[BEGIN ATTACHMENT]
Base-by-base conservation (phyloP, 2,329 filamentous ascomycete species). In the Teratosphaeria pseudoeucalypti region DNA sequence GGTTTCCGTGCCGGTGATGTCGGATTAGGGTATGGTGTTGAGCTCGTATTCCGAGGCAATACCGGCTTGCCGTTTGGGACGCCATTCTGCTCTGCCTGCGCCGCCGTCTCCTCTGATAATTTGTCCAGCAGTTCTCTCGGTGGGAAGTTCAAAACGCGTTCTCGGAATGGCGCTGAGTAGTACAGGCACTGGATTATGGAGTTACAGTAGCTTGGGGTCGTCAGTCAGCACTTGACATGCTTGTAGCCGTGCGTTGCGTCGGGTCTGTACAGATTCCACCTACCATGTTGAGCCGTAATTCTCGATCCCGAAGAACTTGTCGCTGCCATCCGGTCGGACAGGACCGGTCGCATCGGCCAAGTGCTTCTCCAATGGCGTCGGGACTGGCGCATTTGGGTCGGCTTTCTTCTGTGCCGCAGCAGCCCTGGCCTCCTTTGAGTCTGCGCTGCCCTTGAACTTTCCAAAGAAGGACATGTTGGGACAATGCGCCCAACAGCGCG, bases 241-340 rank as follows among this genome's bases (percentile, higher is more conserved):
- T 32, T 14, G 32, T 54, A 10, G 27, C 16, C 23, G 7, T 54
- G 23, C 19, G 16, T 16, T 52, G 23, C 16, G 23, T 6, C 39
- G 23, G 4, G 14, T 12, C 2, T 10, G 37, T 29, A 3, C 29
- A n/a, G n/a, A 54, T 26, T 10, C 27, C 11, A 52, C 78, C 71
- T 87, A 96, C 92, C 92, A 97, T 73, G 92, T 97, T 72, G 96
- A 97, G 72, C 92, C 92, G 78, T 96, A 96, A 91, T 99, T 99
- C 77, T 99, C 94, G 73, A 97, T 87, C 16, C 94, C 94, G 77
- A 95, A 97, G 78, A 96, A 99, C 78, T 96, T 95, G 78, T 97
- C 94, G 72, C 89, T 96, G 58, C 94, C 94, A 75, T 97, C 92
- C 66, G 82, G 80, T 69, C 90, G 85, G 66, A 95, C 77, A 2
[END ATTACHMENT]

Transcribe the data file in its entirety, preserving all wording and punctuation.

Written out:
Base-by-base conservation (phyloP, 2,329 filamentous ascomycete species). In the Teratosphaeria pseudoeucalypti region DNA sequence GGTTTCCGTGCCGGTGATGTCGGATTAGGGTATGGTGTTGAGCTCGTATTCCGAGGCAATACCGGCTTGCCGTTTGGGACGCCATTCTGCTCTGCCTGCGCCGCCGTCTCCTCTGATAATTTGTCCAGCAGTTCTCTCGGTGGGAAGTTCAAAACGCGTTCTCGGAATGGCGCTGAGTAGTACAGGCACTGGATTATGGAGTTACAGTAGCTTGGGGTCGTCAGTCAGCACTTGACATGCTTGTAGCCGTGCGTTGCGTCGGGTCTGTACAGATTCCACCTACCATGTTGAGCCGTAATTCTCGATCCCGAAGAACTTGTCGCTGCCATCCGGTCGGACAGGACCGGTCGCATCGGCCAAGTGCTTCTCCAATGGCGTCGGGACTGGCGCATTTGGGTCGGCTTTCTTCTGTGCCGCAGCAGCCCTGGCCTCCTTTGAGTCTGCGCTGCCCTTGAACTTTCCAAAGAAGGACATGTTGGGACAATGCGCCCAACAGCGCG, bases 241-340 rank as follows among this genome's bases (percentile, higher is more conserved):
- T 32, T 14, G 32, T 54, A 10, G 27, C 16, C 23, G 7, T 54
- G 23, C 19, G 16, T 16, T 52, G 23, C 16, G 23, T 6, C 39
- G 23, G 4, G 14, T 12, C 2, T 10, G 37, T 29, A 3, C 29
- A n/a, G n/a, A 54, T 26, T 10, C 27, C 11, A 52, C 78, C 71
- T 87, A 96, C 92, C 92, A 97, T 73, G 92, T 97, T 72, G 96
- A 97, G 72, C 92, C 92, G 78, T 96, A 96, A 91, T 99, T 99
- C 77, T 99, C 94, G 73, A 97, T 87, C 16, C 94, C 94, G 77
- A 95, A 97, G 78, A 96, A 99, C 78, T 96, T 95, G 78, T 97
- C 94, G 72, C 89, T 96, G 58, C 94, C 94, A 75, T 97, C 92
- C 66, G 82, G 80, T 69, C 90, G 85, G 66, A 95, C 77, A 2